AMY GOODMAN: Let’s put that question to Ben Jealous, as well, the issue of whether the law is color blind. And what does it mean to also have a federal investigation right now into the killing of Trayvon Martin?
BENJAMIN JEALOUS: You know, it should be. And we hope that Ms. Corey is—she has a reputation for being a tough prosecutor, and we pray that she will prosecute this case to the best of her ability. The reality is that the story in Sanford, the story in Central Florida, indeed the story in this country—Sanford could just—Sanford, Florida, is also Sanford, U.S.A.—you know, is that justice is still—our justice system is still infected by race. If we want to stop the next one of these cases—and these "Stand Your Ground" laws are important, but what is critical is that we end racial profiling in this country and that we get to a place where the cops take the killings of young black men and black boys and black men of all ages as seriously as they do for anybody else. I mean, the reality is that he was killed, what, 70 feet from his father’s girlfriend’s house, and the cops didn’t knock on any doors. He had a cellphone with him, where he had been talking to somebody up to minutes before he was killed. They didn’t call that person back. He sat as a John Doe for three days.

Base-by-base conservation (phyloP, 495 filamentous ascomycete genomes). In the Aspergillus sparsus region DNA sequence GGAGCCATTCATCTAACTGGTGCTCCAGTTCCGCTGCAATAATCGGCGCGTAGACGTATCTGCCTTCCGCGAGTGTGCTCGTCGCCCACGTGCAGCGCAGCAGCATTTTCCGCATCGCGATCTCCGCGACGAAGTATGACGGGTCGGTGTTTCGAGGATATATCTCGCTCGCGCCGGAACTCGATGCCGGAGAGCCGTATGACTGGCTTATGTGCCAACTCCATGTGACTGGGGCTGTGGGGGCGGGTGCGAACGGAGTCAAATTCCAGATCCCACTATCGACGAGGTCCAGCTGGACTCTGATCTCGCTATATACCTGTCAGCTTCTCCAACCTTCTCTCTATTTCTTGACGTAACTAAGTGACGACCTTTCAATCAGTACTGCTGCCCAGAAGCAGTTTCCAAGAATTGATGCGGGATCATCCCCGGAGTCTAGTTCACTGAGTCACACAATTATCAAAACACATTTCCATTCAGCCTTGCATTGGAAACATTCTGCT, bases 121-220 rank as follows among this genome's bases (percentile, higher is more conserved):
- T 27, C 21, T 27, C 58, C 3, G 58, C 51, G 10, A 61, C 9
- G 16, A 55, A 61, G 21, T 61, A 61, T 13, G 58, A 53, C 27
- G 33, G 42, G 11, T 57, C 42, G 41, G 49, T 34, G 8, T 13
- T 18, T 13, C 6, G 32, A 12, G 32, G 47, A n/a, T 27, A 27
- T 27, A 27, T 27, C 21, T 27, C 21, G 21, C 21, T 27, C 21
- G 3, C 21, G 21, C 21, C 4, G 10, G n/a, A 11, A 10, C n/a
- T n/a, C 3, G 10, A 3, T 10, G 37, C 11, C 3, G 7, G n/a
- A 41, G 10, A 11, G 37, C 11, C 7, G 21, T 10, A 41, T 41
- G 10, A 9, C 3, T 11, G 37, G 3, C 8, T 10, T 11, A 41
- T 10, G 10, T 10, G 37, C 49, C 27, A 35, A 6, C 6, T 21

And the reality is that this happens in Sanford, and it happens in many other places. I sat in a church and listened to story after story of mothers and aunts and grandmothers talking about their deep and sharp pain at their young men being killed by bad cops, by thugs—didn’t matter—and the cops just not taking it seriously, and then many stories from—primarily from black men about being systematically humiliated by the cops, a very broad pain of racial profiling. But right now we’ve got to get a conviction in this case. The day after, you know, we will be right there with DOJ. We’ll be right there with the state’s attorney, saying we’ve got to go further. Now that—you know, once Zimmerman is convicted, we’ve got to push further and actually fix justice in Sanford, in Florida and in this country.